When I told them, frankly, that we were evaluating some compounds from the competition, the fellow on the other end laughed and said, "I think I know who you're talking about - some people in (name of town, name of state.)" That at least let me know that they'd spoken with this company, too, which wasn't particularly valuable information by itself, but more than I would have known otherwise. And even so, it's still a lot more than Aldrich or Maybridge would tell you.
+ TrackBacks (0) | Category: Drug Industry History
June 24, 2004
I'm only going to be at the Wonder Drug Factory for a half day on Friday, and there's not much time to post tonight, either. I wanted to let everyone know that I'm not going to hit the once-a-day update schedule reliably during the summer, what with all the summery activities going on (and with two small children, I'll be seeing plenty.)
I also hope to be working on some chemistry/pharma writing that will bring in some actual income - inquiries and suggestions are welcome. That's as opposed to blogging, which runs on the Free Ice Cream model (or some days, admittedly, Free Pickled Lemons.)
Next week looks like it'll feature some more drug-price blogging, to judge from the comments piling up below (and thanks for the links, from (among others) Marginal Revolution and LeftCenterLeft.
+ TrackBacks (0) | Category: Blog Housekeeping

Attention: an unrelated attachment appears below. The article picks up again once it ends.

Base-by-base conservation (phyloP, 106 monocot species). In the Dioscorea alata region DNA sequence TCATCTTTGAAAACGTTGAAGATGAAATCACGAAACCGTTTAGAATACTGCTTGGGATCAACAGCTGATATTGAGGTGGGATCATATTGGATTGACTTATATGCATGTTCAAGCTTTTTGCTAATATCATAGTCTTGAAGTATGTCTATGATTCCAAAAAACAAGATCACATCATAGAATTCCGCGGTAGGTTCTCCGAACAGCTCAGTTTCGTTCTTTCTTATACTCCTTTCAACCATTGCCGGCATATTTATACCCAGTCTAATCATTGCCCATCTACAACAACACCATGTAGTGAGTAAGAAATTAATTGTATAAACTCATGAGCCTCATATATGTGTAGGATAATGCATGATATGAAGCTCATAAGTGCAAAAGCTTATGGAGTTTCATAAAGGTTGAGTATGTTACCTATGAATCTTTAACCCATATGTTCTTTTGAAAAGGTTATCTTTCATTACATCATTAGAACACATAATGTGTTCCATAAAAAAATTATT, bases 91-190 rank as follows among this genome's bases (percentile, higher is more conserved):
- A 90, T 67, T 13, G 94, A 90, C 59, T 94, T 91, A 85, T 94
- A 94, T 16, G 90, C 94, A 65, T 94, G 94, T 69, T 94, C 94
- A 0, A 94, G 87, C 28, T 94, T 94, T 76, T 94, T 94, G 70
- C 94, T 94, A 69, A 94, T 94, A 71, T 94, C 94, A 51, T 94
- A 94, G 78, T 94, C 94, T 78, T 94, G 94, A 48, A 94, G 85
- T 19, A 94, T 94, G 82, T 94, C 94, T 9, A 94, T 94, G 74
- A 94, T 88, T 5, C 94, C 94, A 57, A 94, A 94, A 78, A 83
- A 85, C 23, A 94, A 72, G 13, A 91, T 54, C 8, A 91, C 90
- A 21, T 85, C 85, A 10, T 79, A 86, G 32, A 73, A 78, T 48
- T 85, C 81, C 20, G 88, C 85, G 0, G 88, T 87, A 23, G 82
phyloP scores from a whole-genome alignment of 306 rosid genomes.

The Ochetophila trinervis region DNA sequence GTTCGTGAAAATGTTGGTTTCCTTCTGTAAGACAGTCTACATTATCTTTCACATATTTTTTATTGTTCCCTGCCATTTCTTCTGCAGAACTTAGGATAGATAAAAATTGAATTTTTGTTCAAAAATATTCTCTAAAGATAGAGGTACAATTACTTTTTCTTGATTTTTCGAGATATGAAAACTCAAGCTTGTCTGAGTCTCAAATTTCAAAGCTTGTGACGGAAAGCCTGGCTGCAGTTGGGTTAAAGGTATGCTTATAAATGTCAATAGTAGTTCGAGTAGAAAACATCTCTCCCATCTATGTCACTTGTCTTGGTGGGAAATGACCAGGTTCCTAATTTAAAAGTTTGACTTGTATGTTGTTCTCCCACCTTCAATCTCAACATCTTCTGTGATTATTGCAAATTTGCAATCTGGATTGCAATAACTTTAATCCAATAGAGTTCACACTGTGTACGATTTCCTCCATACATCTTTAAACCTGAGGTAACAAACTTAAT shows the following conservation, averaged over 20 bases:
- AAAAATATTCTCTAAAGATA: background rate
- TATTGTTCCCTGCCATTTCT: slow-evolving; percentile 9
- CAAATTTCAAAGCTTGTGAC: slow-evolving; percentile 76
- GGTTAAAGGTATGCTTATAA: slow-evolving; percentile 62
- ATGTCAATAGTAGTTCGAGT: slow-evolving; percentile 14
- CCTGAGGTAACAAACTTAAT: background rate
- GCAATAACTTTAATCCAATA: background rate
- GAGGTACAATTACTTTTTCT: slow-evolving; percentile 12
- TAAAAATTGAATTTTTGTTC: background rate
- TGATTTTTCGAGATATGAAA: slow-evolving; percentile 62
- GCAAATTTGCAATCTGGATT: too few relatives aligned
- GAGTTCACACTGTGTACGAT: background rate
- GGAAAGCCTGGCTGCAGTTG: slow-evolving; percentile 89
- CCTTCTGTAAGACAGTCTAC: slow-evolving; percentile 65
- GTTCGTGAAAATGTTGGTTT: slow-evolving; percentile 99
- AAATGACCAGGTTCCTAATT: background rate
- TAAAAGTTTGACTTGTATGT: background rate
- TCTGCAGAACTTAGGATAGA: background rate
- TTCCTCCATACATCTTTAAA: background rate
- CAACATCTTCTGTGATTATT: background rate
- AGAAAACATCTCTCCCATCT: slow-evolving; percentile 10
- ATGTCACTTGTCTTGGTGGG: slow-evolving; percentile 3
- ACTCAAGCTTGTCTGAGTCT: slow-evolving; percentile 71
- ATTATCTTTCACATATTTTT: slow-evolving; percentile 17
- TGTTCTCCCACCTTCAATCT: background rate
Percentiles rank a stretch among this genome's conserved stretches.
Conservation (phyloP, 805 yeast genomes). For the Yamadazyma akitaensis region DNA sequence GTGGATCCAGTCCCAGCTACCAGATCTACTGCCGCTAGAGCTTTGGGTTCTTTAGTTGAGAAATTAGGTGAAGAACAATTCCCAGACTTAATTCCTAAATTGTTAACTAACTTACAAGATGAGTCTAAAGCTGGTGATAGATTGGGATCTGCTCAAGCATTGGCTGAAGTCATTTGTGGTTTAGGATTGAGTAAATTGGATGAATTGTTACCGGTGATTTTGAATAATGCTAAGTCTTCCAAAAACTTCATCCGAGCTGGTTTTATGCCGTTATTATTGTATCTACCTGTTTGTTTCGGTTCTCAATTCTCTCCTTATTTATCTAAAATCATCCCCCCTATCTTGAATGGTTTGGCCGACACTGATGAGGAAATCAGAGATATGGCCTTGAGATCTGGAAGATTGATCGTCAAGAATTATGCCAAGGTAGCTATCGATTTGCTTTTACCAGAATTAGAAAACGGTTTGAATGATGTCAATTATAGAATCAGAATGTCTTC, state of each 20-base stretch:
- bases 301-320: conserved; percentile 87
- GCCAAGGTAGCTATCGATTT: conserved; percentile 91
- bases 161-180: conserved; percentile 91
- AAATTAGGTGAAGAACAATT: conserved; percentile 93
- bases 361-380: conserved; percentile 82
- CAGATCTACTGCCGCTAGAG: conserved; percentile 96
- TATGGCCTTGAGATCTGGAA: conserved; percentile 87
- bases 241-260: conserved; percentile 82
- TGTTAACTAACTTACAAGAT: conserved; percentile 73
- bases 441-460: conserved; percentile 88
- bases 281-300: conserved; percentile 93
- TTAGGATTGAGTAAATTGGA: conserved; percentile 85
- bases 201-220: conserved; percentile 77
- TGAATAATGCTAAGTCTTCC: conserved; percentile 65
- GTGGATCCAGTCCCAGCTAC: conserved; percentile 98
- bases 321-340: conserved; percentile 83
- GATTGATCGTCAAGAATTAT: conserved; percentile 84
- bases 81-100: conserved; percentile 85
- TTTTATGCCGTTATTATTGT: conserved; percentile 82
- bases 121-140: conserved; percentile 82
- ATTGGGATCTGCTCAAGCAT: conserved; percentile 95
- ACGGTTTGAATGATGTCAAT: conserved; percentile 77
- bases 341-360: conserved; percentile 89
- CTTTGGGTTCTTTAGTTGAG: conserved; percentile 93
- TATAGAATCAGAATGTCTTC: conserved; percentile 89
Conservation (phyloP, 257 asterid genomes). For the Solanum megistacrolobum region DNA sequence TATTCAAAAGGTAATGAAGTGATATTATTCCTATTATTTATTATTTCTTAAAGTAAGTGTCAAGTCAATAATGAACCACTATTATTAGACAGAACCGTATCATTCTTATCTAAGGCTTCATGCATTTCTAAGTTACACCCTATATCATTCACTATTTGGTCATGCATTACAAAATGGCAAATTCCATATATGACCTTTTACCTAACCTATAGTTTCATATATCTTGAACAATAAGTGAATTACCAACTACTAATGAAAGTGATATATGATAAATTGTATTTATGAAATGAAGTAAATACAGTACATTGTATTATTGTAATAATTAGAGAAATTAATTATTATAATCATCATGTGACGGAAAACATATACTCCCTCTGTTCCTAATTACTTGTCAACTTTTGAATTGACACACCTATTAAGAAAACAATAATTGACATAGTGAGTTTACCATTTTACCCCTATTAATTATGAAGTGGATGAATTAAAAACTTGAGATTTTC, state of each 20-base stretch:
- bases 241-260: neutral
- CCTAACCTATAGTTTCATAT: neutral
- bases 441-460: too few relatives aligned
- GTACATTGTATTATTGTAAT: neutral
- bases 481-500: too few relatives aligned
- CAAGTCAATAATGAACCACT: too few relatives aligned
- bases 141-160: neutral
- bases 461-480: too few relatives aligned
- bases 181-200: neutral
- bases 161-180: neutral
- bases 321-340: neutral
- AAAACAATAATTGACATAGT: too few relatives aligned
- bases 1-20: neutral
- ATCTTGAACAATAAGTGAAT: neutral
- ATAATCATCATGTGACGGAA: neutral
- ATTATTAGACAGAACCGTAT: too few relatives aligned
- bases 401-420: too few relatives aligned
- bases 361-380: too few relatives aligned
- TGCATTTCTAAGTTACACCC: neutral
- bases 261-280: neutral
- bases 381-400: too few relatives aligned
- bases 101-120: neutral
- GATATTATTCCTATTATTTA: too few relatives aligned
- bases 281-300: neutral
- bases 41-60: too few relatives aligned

June 23, 2004
Over at Slate, NBC's Robert Bazell takes on the drug pricing issue, focusing on the newer oncology therapies. There's no denying that some of them are really costly, and that this is a situation that probably can't continue under the current system (which, to exaggerate only slightly, works like this: every cancer patient gets to try everything, and insurance/Medicare pays for it no matter what.) But the problem with Bazell's article is that it bungles enough other points that his main ones are obscured. One of them goes like this:
"Why are these drugs so expensive? It's hard to know exactly, since drug pricing is a sacred prerogative protected by acts of Congress and the details remain shrouded in trade secrets. But the simplest answer is that drug companies can charge whatever price they want. "
Ahem. That's as opposed to the perfectly transparent pricing mechanisms for, say, cars, toothpaste, and fish sandwiches, I guess. And those aren't even "sacred prerogatives"! Imagine what those things would cost if the businesses that provided them could charge whatever prices they wanted to! Good thing we don't let them. (And yes, I know that cancer drugs aren't exactly discretionary purchases - we'll come back to that one.) Bazell goes on: